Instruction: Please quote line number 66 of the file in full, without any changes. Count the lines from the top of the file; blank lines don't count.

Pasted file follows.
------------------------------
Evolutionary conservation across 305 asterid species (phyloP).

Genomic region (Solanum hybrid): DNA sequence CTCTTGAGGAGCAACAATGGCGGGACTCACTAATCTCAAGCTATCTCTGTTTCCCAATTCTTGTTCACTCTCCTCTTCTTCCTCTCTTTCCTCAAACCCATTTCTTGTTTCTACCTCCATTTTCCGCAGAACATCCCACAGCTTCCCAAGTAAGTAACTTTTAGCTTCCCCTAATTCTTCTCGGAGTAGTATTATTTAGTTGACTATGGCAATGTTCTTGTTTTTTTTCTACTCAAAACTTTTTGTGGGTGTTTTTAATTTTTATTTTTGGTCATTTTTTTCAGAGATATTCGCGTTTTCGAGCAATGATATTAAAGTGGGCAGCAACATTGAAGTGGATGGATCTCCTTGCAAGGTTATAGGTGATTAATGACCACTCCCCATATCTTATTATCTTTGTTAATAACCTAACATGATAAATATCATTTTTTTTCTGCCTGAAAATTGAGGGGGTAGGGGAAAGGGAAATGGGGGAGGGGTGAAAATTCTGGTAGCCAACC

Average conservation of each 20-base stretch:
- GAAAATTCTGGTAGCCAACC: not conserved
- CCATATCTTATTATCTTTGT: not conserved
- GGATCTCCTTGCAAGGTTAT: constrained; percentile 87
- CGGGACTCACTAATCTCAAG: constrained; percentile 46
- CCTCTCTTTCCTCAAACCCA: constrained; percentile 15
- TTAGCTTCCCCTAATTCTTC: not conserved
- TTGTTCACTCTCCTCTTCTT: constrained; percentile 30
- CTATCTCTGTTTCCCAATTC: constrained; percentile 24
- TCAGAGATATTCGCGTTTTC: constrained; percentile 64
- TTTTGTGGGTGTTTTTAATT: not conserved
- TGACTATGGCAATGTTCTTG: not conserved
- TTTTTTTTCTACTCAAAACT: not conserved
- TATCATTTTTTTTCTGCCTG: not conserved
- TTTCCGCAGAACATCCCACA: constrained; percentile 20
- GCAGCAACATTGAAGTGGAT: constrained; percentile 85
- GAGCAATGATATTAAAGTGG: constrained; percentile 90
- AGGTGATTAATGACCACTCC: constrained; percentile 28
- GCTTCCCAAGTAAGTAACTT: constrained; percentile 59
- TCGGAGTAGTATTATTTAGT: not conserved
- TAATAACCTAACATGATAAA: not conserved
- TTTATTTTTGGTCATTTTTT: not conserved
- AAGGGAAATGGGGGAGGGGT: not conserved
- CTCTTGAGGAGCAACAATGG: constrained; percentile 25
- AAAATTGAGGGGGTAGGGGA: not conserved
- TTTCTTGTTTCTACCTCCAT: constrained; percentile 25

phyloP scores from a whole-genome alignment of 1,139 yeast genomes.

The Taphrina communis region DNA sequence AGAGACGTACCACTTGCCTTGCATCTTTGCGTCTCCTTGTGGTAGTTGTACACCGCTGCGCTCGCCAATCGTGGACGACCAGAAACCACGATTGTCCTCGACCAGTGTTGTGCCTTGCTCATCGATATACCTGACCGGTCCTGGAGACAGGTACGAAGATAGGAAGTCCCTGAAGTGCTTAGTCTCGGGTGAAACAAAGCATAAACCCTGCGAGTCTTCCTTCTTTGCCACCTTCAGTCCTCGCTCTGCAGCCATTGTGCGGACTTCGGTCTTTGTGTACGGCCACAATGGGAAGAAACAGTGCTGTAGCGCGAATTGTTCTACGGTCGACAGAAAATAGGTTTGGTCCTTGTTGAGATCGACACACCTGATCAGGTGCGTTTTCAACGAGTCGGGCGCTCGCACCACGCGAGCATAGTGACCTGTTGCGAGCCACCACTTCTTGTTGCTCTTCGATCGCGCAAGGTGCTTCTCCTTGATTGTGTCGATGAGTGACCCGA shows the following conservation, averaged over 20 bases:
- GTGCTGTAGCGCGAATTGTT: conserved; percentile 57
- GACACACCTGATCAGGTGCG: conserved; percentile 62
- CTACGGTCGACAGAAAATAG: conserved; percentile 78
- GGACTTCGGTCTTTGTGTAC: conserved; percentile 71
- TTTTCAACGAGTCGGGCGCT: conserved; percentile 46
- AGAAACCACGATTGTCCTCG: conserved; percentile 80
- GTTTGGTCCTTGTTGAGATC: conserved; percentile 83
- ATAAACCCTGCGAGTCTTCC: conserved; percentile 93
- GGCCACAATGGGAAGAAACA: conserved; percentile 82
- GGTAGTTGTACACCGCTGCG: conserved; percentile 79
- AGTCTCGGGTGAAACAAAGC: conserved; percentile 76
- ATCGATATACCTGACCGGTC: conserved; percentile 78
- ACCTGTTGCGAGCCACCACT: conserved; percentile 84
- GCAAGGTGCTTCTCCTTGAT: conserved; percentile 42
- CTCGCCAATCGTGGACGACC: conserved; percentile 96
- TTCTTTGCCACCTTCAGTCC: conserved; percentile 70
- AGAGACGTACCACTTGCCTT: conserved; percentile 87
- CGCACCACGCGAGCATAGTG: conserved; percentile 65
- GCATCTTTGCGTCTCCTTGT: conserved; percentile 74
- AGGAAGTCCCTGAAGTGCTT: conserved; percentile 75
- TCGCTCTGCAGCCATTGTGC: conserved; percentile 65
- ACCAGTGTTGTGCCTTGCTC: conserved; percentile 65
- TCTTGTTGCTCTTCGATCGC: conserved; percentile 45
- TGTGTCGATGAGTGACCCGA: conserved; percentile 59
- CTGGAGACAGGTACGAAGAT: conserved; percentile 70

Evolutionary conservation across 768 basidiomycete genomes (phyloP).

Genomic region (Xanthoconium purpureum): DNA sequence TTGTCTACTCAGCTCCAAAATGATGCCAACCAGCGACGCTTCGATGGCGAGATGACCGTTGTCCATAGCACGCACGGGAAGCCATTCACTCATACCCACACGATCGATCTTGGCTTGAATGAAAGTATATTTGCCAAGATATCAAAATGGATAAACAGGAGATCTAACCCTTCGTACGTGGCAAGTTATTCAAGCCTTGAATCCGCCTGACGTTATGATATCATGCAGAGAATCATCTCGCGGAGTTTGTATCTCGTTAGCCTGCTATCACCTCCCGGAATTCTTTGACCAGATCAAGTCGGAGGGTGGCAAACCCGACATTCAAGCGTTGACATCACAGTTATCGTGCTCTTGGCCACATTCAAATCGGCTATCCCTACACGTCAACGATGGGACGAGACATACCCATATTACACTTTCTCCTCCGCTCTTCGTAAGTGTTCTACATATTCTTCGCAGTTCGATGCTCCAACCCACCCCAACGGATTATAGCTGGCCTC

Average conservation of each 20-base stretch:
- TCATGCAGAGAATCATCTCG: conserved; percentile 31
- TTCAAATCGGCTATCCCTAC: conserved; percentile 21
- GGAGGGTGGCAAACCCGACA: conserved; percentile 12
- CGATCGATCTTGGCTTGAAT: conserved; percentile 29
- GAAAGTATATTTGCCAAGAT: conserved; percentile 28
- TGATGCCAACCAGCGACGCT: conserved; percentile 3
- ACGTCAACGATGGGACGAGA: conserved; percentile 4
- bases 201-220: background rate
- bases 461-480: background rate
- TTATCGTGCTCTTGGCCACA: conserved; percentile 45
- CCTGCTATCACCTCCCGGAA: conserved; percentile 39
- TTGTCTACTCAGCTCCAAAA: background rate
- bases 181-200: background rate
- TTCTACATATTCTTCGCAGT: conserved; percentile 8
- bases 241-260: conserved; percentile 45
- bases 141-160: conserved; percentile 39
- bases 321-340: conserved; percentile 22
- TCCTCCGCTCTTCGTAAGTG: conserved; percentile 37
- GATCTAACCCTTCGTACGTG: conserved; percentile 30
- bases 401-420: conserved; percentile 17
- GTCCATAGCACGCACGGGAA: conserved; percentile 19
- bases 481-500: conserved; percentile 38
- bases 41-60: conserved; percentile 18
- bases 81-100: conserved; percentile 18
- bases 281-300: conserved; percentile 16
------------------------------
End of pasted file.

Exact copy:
- bases 201-220: background rate